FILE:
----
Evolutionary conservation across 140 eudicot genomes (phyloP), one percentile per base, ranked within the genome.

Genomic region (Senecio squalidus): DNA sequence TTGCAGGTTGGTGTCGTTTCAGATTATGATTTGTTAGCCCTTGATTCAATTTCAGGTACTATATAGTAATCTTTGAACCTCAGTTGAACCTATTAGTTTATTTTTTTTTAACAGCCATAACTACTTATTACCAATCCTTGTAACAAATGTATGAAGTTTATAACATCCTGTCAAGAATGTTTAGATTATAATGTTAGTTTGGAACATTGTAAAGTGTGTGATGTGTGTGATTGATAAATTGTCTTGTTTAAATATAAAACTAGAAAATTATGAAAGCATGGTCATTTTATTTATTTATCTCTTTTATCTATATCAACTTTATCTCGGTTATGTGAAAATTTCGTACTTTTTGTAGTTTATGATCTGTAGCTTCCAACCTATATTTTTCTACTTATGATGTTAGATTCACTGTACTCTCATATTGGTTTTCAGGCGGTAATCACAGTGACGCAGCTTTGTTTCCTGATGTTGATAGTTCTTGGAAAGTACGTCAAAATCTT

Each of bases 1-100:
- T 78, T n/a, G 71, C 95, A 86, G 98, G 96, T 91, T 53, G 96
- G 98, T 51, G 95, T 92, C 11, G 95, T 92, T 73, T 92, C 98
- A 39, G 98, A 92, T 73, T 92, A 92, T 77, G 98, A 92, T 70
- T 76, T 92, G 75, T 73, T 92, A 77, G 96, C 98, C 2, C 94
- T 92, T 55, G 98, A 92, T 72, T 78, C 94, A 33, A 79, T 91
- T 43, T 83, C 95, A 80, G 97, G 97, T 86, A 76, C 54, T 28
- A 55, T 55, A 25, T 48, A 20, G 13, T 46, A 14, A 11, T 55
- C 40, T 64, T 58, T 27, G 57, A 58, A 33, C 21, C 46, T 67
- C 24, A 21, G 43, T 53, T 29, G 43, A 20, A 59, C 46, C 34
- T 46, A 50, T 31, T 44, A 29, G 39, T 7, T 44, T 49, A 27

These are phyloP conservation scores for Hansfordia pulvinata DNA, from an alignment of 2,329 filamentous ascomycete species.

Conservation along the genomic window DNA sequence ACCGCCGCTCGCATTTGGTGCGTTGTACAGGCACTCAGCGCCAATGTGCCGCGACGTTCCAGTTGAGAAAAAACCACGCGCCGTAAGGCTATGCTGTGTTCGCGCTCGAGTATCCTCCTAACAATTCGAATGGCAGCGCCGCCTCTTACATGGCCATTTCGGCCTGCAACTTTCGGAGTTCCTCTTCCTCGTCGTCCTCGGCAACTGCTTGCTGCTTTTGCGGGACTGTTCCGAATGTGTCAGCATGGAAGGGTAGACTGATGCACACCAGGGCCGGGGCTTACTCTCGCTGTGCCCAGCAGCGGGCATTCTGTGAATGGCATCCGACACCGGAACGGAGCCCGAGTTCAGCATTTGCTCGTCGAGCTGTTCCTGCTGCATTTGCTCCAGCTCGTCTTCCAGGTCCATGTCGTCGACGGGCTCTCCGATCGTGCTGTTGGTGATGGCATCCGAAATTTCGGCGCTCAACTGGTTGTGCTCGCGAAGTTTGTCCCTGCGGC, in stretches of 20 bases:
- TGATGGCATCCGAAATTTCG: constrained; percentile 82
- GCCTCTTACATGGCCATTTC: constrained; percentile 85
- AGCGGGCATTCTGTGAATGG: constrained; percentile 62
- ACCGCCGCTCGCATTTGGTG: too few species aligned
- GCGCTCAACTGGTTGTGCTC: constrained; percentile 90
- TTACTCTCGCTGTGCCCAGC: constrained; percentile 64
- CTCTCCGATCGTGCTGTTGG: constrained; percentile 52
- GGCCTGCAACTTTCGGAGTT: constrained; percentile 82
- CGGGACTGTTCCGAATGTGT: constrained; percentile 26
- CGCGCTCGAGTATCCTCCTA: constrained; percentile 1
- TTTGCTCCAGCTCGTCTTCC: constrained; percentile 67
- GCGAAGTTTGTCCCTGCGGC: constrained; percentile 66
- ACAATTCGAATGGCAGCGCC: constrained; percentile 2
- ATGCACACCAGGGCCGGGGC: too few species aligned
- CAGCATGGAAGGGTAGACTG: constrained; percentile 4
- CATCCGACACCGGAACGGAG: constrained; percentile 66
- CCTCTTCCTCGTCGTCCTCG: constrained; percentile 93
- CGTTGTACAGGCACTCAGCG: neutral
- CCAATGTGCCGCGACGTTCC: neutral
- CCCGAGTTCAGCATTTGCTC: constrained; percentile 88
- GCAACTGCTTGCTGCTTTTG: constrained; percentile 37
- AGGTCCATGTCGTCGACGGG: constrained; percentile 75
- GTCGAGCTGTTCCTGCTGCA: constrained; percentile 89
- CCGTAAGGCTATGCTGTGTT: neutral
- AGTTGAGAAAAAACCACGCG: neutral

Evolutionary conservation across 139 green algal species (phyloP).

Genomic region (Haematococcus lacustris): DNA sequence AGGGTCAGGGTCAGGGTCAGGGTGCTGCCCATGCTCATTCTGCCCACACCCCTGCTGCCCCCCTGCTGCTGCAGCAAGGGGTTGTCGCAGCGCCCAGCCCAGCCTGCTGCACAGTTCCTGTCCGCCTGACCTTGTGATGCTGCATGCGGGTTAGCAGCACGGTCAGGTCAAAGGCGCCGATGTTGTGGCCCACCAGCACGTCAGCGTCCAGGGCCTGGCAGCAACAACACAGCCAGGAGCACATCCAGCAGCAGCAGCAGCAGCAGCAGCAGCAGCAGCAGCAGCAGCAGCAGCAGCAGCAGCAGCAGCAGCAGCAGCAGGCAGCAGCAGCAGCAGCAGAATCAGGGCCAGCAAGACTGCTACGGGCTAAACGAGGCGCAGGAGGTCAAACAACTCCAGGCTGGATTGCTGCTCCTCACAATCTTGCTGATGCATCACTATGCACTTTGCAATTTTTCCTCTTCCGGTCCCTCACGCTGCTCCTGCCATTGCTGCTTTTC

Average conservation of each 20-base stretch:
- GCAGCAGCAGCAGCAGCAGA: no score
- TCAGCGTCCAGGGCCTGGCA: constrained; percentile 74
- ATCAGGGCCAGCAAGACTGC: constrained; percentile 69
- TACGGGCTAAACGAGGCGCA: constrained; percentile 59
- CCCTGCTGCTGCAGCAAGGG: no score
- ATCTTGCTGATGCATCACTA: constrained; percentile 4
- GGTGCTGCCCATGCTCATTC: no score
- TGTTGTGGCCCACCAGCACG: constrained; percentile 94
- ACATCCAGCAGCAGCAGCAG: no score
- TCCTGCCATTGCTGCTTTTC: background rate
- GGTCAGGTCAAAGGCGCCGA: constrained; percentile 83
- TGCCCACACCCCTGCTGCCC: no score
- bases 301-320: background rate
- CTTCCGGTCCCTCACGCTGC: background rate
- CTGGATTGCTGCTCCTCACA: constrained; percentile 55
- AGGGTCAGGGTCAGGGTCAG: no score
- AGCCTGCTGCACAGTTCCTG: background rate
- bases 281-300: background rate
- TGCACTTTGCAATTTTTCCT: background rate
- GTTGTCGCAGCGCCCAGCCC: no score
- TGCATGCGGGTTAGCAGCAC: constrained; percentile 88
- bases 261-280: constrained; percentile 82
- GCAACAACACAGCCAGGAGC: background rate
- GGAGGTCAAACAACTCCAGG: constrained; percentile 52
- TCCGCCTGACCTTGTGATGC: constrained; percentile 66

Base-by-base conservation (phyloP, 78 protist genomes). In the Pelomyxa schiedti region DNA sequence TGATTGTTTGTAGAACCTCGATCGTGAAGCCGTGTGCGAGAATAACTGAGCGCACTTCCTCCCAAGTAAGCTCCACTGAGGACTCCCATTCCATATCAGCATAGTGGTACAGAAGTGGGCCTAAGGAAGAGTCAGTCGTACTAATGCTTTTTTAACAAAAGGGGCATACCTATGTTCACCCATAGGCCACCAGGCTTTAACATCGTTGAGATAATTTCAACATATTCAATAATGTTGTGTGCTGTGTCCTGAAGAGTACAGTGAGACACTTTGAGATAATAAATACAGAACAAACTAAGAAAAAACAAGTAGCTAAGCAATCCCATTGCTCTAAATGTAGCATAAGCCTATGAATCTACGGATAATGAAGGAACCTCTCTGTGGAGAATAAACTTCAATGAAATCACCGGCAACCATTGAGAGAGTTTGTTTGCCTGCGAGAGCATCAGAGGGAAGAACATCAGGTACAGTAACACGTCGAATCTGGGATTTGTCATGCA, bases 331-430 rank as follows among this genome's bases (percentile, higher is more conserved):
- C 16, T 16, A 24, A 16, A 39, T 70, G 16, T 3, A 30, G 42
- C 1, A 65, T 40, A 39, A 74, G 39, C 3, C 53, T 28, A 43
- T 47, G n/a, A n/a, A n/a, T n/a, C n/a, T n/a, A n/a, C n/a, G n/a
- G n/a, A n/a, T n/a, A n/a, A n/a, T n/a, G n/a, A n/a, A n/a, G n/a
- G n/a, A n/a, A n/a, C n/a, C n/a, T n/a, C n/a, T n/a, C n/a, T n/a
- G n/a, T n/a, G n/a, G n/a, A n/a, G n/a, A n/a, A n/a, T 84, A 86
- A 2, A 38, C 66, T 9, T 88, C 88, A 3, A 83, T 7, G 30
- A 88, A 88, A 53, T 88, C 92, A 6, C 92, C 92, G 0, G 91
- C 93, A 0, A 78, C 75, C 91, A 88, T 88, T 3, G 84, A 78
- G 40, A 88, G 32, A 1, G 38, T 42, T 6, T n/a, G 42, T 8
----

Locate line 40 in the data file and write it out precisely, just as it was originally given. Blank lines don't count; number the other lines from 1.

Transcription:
- AGTTGAGAAAAAACCACGCG: neutral